What are your key roles and responsibilities in your current positions? What do you like most about your job and what do you find most challenging? 

As a Global Product Leader at CSL Behring, I lead teams working to develop new drugs or expand the uses of approved drugs. I am accountable for developing and executing product strategy for a portfolio of compounds, including new uses for marketed plasma products (proteins that are extracted from human plasma donations) as well as developing monoclonal antibody therapies for hematologic diseases. As a team leader, I motivate my colleagues to meet aggressive timelines, identify and resolve issues, and plan for future success.

My favorite parts of the job are creating and executing the strategic development plans and having the opportunity to provide oversight of all development activities for my projects, including non-clinical work, clinical trials, global regulatory interactions, manufacturing, commercial and payer insights, budget, and timelines. I also have the opportunity to constantly learn.

Across my career, my biggest challenges have been learning to effectively lead people and have them work together productively. I wanted a career in science because I’m passionate about biology and developing drugs to improve people’s health. But strong people skills are essential to getting work done in all industries and something that can set you apart and help you succeed just as much as being a strong scientist.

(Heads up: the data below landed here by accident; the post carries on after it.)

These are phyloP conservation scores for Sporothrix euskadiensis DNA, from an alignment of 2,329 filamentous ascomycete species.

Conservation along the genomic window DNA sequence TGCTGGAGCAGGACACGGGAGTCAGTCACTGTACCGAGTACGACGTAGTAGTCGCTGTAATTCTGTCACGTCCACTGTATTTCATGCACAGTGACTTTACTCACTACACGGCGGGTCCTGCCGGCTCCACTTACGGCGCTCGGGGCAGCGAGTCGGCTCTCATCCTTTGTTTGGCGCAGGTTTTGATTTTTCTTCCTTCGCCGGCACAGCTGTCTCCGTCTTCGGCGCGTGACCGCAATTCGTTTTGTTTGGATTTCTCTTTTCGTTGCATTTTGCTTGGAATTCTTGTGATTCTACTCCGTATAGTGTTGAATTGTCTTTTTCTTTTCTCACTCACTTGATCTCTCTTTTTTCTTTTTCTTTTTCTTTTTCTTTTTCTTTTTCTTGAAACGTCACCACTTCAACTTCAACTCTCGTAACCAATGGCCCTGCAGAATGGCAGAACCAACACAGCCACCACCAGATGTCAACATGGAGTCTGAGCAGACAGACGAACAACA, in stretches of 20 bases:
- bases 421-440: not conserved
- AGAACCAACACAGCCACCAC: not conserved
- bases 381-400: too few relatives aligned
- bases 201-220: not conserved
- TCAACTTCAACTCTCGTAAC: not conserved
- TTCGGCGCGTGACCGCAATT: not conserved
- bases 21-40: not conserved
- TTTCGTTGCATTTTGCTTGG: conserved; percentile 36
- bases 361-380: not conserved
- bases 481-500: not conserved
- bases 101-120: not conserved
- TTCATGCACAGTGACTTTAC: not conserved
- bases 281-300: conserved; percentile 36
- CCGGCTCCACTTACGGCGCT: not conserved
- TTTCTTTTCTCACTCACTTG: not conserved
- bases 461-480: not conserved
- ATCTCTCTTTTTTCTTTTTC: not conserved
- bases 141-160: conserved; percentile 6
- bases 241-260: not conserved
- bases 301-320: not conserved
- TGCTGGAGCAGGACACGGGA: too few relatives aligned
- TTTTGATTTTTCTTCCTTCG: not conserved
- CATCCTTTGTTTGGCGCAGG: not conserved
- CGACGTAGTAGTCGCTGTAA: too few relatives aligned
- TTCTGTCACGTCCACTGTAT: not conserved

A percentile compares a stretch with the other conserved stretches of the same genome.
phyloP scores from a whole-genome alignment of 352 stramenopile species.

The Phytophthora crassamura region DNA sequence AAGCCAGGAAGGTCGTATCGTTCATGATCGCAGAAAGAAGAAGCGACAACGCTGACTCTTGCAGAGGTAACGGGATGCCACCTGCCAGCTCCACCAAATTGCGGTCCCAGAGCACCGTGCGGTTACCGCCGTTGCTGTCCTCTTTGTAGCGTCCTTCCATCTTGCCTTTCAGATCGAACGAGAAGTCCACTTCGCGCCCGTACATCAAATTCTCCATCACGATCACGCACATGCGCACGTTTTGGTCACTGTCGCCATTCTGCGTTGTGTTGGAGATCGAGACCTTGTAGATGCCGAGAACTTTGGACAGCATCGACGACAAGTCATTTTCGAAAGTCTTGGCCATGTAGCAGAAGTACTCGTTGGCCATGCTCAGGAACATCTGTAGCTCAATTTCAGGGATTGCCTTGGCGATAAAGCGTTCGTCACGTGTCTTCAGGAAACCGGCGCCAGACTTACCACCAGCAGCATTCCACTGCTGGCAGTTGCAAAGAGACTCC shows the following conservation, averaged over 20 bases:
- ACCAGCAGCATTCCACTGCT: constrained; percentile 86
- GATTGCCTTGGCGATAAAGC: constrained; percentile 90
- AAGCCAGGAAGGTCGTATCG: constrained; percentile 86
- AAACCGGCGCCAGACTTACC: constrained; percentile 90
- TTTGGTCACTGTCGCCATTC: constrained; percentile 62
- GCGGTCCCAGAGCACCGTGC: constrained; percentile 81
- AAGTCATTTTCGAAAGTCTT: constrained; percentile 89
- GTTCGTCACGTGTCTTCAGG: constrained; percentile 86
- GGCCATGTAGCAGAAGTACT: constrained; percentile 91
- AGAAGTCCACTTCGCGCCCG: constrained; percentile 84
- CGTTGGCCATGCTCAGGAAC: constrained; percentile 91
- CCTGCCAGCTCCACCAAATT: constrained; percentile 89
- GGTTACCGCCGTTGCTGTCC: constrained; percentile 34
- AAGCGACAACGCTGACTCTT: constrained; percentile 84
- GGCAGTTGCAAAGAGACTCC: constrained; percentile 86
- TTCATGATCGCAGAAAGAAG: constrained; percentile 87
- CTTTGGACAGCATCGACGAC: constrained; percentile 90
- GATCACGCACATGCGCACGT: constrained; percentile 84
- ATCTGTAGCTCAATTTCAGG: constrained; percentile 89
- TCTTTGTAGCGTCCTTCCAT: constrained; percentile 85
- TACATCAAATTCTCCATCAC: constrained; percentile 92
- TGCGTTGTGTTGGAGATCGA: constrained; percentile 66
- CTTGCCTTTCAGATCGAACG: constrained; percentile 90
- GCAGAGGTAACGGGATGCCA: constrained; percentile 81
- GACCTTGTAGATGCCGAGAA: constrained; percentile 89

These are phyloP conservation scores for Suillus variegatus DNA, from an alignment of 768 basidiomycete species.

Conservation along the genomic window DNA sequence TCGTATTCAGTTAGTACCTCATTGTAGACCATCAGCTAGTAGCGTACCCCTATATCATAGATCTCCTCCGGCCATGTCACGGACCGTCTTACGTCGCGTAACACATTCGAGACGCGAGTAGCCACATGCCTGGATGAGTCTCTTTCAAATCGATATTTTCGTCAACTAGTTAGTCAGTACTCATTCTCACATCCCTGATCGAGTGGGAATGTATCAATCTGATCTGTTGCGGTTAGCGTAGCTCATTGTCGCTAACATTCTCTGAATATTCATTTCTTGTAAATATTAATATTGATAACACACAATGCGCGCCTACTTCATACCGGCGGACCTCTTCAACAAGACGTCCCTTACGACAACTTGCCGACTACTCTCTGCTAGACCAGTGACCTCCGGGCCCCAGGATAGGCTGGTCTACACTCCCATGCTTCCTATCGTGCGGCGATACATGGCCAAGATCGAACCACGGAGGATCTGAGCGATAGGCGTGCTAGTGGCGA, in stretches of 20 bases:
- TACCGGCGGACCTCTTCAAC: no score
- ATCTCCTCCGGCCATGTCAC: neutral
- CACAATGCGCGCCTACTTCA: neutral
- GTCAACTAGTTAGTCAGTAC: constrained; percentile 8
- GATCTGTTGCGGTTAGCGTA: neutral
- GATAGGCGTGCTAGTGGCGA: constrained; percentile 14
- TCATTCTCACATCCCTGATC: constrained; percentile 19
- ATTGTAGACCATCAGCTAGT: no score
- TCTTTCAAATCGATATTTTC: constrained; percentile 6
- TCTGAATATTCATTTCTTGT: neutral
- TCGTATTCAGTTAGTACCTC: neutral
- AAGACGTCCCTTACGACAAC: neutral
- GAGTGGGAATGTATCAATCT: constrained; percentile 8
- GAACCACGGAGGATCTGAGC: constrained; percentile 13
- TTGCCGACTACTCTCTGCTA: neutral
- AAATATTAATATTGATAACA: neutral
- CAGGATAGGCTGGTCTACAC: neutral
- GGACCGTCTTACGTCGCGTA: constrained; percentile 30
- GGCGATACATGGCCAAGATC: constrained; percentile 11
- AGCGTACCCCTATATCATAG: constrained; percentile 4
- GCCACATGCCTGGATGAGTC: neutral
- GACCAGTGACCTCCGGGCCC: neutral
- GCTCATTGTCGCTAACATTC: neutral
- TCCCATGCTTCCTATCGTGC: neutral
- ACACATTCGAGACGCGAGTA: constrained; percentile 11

List or describe the top 5+ professional skills that are crucial to your role. 

  1. Leadership
  2. Communication
  3. Critical thinking
  4. Scientific acumen
  5. Drug development experience
  6. Disease area expertise
  7. Networking

How did your time at Yale shape your career trajectory? For example, what skills and/or experiences did you acquire that have contributed to your career success? 

I came to Yale after 2 years working at a contract research organization (CRO) which helped conduct clinical trials, so I was fairly certain that I wanted to go back to a non-academic job when I finished my PhD. However, after 2 years of grad school, I had switched to thinking an academic career might be for me. But a year later, 3 years into my PhD, my advisor left Yale and I had to decide whether to follow him to another university or stay at Yale and start over in a new lab. I chose to stay and start over which had an impact on my ultimate decision to forgo a post-doc and start a non-academic career.

Some of the skills that have contributed to my career success are:

  • Learning how to search for, interpret and judge the quality of primary data and publications
  • An ability to defend my positions and data
  • Self-confidence in my potential to quickly learn and contribute in new scientific areas
  • Grit and perseverance


What were the biggest challenges that you faced when transitioning to different workplaces and cultures? What advice and suggestions can you offer to current students to help them prepare for those challenges?

The move from academia to a non-academic position was initially a challenge. I was used to running my own project, deciding which experiments to run, troubleshooting, and consulting with my advisor and committee as needed. Moving to a more structured work environment, having projects assigned to me, often working in teams with people who thought differently than I did, and attending several hours of meeting a day was an adjustment.

My advice for anyone wanting to move into a non-academic career is to try and pick a company that focuses on a scientific area or opportunity that you are passionate about so that you can use that overarching goal as an anchor when everything else feels different. Also, work on developing people skills while you are still in school – leadership, good communication and interpersonal skills, time management, teamwork to help you adapt and excel in different workplaces and cultures.

Work Experience
  • Executive Director, Global Product Leader, Hematology
  • CSL Behring
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